Ionic basis of Action Potentials

54

What is an Equillibrium potential?

Membrane potential at which the electrical and concentration gradients are in balance.

55

How is the Equillibrium potential calculated?

By using the Nernst Equation. E = RT/zF x ln([A]o/[A]i)

56

What are the properties of resting potential? Explain.

Slightly more positive than E(K). Membrane not entirely selective to K+.

57

How is the permeability of membrane calculated?

Using the Goldman-Hodgkin-Katz equation.

58

What causes changes in permeability of membranes?

Action Potentials cause opening and closing of voltage gated channels.

59

Describe the positive feedback involved in depolarisation.

Depolarisation => Sodium channels open => Sodium influx => Further depolarisation

60

Describe the negative feedback involved in repolarisation.

Depolarisation => Potassium channels open => Potassium efflux => Repolarisation

61

What is a voltage clamp used for?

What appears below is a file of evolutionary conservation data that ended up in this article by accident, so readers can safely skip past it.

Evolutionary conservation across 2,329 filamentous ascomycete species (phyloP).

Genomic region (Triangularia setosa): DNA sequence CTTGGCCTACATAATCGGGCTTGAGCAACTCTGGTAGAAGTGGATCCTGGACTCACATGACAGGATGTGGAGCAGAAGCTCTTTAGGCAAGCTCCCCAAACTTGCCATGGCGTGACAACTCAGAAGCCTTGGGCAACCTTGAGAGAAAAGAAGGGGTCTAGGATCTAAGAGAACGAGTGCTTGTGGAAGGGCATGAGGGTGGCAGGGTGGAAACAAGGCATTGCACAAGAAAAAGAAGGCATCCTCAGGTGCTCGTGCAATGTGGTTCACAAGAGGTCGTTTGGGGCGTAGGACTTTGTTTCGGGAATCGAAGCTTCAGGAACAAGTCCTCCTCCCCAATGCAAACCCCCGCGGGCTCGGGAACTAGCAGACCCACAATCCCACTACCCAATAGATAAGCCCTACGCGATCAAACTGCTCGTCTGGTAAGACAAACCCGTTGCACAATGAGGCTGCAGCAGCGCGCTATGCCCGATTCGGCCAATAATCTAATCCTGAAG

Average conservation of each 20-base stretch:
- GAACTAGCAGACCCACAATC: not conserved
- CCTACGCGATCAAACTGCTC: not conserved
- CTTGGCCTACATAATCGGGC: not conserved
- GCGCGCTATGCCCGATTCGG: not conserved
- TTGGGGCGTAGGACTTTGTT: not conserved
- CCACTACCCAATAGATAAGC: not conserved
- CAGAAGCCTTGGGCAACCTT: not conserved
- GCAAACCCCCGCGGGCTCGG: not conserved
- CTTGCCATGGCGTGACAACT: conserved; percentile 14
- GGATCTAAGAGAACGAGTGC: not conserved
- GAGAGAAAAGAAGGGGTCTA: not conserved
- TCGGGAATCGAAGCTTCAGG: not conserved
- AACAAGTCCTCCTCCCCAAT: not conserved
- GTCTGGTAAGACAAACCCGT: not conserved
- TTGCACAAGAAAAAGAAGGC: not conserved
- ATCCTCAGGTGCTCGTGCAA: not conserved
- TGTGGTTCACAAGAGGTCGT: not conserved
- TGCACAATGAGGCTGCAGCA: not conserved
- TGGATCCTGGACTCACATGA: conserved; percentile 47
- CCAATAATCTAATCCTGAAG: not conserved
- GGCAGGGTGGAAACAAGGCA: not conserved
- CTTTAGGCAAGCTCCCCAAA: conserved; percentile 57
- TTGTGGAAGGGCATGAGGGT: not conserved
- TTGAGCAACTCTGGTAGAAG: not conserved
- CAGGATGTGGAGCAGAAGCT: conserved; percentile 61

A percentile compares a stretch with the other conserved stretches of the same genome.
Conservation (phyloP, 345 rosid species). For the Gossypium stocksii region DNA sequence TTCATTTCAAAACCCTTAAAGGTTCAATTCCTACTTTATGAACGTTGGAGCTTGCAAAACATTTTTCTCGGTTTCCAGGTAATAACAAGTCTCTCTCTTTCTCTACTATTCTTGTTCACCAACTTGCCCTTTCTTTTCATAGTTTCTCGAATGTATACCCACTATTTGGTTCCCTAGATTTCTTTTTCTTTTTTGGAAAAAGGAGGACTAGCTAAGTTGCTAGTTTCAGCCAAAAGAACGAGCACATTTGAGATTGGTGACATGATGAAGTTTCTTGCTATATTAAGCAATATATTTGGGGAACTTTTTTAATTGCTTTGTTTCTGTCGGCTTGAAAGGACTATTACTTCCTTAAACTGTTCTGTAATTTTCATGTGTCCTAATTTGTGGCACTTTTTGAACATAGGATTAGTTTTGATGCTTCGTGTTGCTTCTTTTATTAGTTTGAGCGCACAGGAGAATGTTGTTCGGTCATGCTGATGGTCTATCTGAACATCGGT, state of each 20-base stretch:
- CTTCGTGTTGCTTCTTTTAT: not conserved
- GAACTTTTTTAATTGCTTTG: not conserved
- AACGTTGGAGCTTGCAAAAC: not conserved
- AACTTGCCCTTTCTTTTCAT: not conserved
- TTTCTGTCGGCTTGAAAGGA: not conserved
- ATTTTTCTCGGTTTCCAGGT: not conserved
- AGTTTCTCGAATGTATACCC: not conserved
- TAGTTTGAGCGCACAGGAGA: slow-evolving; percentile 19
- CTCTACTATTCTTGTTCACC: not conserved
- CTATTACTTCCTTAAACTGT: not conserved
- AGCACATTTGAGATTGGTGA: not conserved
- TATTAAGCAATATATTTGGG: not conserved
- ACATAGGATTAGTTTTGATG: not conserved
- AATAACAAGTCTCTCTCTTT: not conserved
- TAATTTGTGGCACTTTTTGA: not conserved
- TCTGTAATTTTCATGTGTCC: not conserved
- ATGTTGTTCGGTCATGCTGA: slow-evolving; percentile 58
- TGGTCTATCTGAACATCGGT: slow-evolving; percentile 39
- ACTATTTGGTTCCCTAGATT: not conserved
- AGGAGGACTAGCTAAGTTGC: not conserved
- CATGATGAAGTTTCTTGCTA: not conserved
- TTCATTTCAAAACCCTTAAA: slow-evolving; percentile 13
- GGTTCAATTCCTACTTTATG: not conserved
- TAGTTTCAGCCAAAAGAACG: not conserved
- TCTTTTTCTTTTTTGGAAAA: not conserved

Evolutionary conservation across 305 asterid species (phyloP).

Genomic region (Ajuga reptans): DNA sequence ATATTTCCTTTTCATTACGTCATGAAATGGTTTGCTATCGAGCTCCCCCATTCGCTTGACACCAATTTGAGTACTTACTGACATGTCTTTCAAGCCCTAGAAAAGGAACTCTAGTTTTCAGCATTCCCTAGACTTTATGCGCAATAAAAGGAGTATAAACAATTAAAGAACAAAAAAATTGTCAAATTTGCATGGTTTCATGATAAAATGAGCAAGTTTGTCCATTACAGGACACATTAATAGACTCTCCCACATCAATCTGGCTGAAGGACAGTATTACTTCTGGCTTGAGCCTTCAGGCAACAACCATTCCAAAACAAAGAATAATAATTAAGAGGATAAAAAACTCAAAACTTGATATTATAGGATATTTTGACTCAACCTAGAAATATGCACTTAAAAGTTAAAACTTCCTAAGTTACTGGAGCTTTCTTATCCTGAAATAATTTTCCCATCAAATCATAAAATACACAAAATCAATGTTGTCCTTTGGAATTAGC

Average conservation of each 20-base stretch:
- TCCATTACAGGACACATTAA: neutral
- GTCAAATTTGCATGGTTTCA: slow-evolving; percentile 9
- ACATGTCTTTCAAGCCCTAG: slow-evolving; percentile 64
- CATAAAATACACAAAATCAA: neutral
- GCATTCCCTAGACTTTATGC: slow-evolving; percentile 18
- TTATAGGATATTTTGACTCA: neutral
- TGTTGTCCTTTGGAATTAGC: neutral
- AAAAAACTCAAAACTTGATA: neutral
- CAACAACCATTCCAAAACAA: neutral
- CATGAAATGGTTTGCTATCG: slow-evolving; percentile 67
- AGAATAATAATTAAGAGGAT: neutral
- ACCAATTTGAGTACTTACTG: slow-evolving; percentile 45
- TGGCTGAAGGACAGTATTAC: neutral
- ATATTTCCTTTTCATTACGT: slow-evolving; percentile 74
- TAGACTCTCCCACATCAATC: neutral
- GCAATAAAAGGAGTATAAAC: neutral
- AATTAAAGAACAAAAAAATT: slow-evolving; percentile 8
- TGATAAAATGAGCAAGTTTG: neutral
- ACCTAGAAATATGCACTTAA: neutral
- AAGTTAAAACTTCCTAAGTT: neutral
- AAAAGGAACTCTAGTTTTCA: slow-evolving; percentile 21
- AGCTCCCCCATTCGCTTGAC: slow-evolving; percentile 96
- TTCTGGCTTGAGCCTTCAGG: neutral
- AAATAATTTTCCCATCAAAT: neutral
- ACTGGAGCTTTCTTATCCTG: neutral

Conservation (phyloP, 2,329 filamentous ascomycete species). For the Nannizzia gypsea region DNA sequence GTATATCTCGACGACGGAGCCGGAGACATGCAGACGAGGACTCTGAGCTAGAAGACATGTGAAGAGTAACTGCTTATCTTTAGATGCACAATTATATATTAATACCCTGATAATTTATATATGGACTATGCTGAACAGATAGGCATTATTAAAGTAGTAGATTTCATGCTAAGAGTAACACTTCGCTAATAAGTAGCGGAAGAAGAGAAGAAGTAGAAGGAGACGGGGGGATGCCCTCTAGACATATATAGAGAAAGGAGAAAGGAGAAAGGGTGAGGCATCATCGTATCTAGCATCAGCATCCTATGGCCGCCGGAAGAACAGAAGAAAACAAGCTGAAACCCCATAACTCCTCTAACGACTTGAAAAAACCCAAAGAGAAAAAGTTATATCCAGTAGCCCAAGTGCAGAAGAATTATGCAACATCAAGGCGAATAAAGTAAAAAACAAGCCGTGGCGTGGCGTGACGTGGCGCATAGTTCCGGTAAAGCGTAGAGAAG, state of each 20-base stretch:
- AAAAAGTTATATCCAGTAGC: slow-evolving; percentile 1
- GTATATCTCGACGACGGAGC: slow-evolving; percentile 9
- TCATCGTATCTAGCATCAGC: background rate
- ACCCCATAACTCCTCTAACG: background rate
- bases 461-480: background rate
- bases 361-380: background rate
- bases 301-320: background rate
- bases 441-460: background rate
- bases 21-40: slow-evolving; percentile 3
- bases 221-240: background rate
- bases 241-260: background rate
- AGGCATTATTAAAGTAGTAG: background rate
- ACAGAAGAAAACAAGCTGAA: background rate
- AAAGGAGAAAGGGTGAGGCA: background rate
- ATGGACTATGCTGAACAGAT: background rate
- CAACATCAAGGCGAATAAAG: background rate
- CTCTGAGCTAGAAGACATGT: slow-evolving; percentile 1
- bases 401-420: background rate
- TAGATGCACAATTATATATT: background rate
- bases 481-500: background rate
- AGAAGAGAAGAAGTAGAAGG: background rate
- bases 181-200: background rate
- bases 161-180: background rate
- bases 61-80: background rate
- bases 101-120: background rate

Controlling membrane potential. Measurement of ion movement.

62

Why is a voltage clamp more useful than radioactive markers?

Greater resolution. Measurements in microseconds rather than seconds or minutes.

63

How does a feedback amplifier work?

Supplies the cell with an electric current which changes the membrane potential to the desired value. Detects cell's potential and alters it accordingly.

64

How can the Sodium current be "removed" to show only the potassium current on the trace?

Pharmacological agents. Replacement of Sodium ions. Changing equillibrium potential of sodium to 0mV.

65

What factors affect current amplitude?

Number of open channels. Conductance of individual channels. Electrochemical gradient.

66

What is conductance?